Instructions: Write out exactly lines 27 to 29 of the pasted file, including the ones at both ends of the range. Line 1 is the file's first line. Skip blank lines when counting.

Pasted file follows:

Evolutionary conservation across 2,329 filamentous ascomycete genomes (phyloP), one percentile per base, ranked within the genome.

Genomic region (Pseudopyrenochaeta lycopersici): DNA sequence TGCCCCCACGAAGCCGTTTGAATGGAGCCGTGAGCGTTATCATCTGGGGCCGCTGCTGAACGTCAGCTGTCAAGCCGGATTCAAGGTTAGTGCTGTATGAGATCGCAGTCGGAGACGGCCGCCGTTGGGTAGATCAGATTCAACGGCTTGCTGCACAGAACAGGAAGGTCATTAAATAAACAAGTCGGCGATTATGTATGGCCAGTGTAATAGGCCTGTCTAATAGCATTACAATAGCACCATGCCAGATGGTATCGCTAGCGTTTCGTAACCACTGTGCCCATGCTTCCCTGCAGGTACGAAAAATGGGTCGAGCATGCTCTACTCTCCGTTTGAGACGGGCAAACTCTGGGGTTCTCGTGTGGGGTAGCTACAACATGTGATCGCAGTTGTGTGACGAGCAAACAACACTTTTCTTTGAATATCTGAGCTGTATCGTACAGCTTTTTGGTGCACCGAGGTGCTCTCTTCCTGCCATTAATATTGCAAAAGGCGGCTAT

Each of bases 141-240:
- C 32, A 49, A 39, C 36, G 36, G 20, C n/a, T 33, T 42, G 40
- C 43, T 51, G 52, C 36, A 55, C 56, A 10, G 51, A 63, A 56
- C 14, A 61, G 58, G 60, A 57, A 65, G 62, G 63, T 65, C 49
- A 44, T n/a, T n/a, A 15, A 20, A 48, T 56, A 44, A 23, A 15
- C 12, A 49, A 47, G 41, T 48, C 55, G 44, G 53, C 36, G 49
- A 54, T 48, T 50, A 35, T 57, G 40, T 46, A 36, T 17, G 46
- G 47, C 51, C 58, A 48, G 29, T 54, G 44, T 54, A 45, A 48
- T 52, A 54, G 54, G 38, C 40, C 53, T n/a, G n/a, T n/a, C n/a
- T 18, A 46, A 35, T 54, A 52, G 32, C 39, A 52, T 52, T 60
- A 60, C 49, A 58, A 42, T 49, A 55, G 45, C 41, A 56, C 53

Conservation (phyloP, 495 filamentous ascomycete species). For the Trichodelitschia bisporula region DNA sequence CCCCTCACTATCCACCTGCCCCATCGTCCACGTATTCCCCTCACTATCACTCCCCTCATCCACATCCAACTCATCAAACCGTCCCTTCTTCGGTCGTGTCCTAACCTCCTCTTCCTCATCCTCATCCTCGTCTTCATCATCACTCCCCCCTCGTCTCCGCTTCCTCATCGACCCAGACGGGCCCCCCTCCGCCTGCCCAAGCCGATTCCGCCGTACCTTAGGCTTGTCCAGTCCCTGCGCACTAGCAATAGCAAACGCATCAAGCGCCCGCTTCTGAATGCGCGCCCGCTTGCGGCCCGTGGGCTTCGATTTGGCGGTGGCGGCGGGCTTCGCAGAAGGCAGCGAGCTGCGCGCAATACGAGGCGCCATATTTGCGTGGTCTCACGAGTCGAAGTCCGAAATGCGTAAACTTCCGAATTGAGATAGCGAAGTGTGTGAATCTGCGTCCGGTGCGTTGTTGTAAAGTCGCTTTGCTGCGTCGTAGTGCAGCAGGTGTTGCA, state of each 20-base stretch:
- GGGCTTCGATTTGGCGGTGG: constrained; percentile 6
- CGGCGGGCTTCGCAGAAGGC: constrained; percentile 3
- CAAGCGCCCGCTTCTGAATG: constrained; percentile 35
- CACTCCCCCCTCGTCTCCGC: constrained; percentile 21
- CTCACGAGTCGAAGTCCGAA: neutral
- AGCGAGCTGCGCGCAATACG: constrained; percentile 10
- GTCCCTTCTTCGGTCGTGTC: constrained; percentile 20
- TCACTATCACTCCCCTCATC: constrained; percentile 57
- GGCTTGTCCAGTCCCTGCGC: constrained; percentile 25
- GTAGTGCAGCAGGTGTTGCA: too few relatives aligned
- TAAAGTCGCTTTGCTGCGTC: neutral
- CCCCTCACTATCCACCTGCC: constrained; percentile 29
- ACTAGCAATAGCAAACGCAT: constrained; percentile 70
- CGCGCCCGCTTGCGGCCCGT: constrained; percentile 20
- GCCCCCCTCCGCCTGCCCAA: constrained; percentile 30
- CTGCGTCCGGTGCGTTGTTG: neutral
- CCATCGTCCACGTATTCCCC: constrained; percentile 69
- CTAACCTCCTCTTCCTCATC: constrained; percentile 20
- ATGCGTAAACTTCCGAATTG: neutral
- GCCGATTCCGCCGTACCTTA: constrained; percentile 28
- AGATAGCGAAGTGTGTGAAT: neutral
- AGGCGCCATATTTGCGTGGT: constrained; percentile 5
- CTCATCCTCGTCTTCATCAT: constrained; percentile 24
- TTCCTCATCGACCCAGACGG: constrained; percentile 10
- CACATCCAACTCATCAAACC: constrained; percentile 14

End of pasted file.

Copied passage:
- ACTAGCAATAGCAAACGCAT: constrained; percentile 70
- CGCGCCCGCTTGCGGCCCGT: constrained; percentile 20
- GCCCCCCTCCGCCTGCCCAA: constrained; percentile 30